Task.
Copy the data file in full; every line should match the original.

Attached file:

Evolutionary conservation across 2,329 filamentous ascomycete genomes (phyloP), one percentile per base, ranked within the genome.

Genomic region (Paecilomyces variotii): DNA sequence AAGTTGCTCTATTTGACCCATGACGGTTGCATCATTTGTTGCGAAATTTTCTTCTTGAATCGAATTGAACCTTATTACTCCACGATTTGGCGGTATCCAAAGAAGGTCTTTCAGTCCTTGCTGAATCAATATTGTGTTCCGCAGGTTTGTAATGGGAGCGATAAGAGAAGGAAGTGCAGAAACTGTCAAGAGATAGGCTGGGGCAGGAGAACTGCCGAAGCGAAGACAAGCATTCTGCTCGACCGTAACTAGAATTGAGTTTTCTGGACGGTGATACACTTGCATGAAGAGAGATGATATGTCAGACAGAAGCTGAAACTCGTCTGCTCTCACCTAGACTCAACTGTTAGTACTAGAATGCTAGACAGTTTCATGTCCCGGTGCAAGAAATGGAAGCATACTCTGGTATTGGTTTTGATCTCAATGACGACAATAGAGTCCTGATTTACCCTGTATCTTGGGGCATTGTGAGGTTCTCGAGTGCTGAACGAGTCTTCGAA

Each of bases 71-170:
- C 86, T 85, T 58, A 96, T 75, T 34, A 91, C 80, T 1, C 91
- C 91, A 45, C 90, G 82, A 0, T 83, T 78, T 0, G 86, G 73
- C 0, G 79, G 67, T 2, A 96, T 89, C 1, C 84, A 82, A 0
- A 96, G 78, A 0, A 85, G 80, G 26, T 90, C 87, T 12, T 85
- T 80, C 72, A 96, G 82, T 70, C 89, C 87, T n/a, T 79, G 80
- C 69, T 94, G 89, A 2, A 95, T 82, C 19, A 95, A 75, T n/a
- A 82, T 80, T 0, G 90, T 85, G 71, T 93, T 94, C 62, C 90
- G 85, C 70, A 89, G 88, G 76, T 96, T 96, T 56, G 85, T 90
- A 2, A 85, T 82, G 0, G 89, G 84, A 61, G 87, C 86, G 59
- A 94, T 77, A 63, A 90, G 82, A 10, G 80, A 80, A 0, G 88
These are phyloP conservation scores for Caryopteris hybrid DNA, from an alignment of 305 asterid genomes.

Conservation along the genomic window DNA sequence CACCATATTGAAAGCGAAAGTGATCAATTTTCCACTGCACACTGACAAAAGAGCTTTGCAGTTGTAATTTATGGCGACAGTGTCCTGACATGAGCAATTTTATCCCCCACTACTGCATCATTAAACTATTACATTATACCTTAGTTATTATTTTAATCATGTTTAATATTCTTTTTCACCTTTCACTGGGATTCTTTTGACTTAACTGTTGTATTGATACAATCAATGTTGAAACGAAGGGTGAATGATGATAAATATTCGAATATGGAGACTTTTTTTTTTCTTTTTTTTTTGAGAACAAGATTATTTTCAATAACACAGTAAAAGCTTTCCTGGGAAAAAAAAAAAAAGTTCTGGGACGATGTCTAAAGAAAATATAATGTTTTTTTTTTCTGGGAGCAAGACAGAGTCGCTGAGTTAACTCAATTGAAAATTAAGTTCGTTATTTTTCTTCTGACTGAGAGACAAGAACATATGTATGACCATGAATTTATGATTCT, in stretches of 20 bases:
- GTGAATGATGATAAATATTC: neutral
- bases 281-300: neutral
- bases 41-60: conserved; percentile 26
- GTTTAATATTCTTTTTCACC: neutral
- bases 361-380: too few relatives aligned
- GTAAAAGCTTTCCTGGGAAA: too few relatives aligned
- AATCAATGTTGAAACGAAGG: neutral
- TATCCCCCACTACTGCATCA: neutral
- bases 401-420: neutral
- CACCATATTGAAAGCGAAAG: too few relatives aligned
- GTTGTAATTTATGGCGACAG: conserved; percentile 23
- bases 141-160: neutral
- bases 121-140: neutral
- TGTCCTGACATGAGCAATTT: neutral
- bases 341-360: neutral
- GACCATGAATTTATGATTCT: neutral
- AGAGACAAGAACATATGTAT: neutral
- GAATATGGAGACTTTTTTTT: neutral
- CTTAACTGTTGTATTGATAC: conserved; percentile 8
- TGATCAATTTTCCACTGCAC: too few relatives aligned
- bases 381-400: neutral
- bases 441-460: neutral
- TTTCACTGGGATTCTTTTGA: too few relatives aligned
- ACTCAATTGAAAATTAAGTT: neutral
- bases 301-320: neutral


Evolutionary conservation across 2,329 filamentous ascomycete genomes (phyloP), one percentile per base, ranked within the genome.

Genomic region (Paecilomyces variotii): DNA sequence AAGTTGCTCTATTTGACCCATGACGGTTGCATCATTTGTTGCGAAATTTTCTTCTTGAATCGAATTGAACCTTATTACTCCACGATTTGGCGGTATCCAAAGAAGGTCTTTCAGTCCTTGCTGAATCAATATTGTGTTCCGCAGGTTTGTAATGGGAGCGATAAGAGAAGGAAGTGCAGAAACTGTCAAGAGATAGGCTGGGGCAGGAGAACTGCCGAAGCGAAGACAAGCATTCTGCTCGACCGTAACTAGAATTGAGTTTTCTGGACGGTGATACACTTGCATGAAGAGAGATGATATGTCAGACAGAAGCTGAAACTCGTCTGCTCTCACCTAGACTCAACTGTTAGTACTAGAATGCTAGACAGTTTCATGTCCCGGTGCAAGAAATGGAAGCATACTCTGGTATTGGTTTTGATCTCAATGACGACAATAGAGTCCTGATTTACCCTGTATCTTGGGGCATTGTGAGGTTCTCGAGTGCTGAACGAGTCTTCGAA

Each of bases 71-170:
- C 86, T 85, T 58, A 96, T 75, T 34, A 91, C 80, T 1, C 91
- C 91, A 45, C 90, G 82, A 0, T 83, T 78, T 0, G 86, G 73
- C 0, G 79, G 67, T 2, A 96, T 89, C 1, C 84, A 82, A 0
- A 96, G 78, A 0, A 85, G 80, G 26, T 90, C 87, T 12, T 85
- T 80, C 72, A 96, G 82, T 70, C 89, C 87, T n/a, T 79, G 80
- C 69, T 94, G 89, A 2, A 95, T 82, C 19, A 95, A 75, T n/a
- A 82, T 80, T 0, G 90, T 85, G 71, T 93, T 94, C 62, C 90
- G 85, C 70, A 89, G 88, G 76, T 96, T 96, T 56, G 85, T 90
- A 2, A 85, T 82, G 0, G 89, G 84, A 61, G 87, C 86, G 59
- A 94, T 77, A 63, A 90, G 82, A 10, G 80, A 80, A 0, G 88
These are phyloP conservation scores for Caryopteris hybrid DNA, from an alignment of 305 asterid genomes.

Conservation along the genomic window DNA sequence CACCATATTGAAAGCGAAAGTGATCAATTTTCCACTGCACACTGACAAAAGAGCTTTGCAGTTGTAATTTATGGCGACAGTGTCCTGACATGAGCAATTTTATCCCCCACTACTGCATCATTAAACTATTACATTATACCTTAGTTATTATTTTAATCATGTTTAATATTCTTTTTCACCTTTCACTGGGATTCTTTTGACTTAACTGTTGTATTGATACAATCAATGTTGAAACGAAGGGTGAATGATGATAAATATTCGAATATGGAGACTTTTTTTTTTCTTTTTTTTTTGAGAACAAGATTATTTTCAATAACACAGTAAAAGCTTTCCTGGGAAAAAAAAAAAAAGTTCTGGGACGATGTCTAAAGAAAATATAATGTTTTTTTTTTCTGGGAGCAAGACAGAGTCGCTGAGTTAACTCAATTGAAAATTAAGTTCGTTATTTTTCTTCTGACTGAGAGACAAGAACATATGTATGACCATGAATTTATGATTCT, in stretches of 20 bases:
- GTGAATGATGATAAATATTC: neutral
- bases 281-300: neutral
- bases 41-60: conserved; percentile 26
- GTTTAATATTCTTTTTCACC: neutral
- bases 361-380: too few relatives aligned
- GTAAAAGCTTTCCTGGGAAA: too few relatives aligned
- AATCAATGTTGAAACGAAGG: neutral
- TATCCCCCACTACTGCATCA: neutral
- bases 401-420: neutral
- CACCATATTGAAAGCGAAAG: too few relatives aligned
- GTTGTAATTTATGGCGACAG: conserved; percentile 23
- bases 141-160: neutral
- bases 121-140: neutral
- TGTCCTGACATGAGCAATTT: neutral
- bases 341-360: neutral
- GACCATGAATTTATGATTCT: neutral
- AGAGACAAGAACATATGTAT: neutral
- GAATATGGAGACTTTTTTTT: neutral
- CTTAACTGTTGTATTGATAC: conserved; percentile 8
- TGATCAATTTTCCACTGCAC: too few relatives aligned
- bases 381-400: neutral
- bases 441-460: neutral
- TTTCACTGGGATTCTTTTGA: too few relatives aligned
- ACTCAATTGAAAATTAAGTT: neutral
- bases 301-320: neutral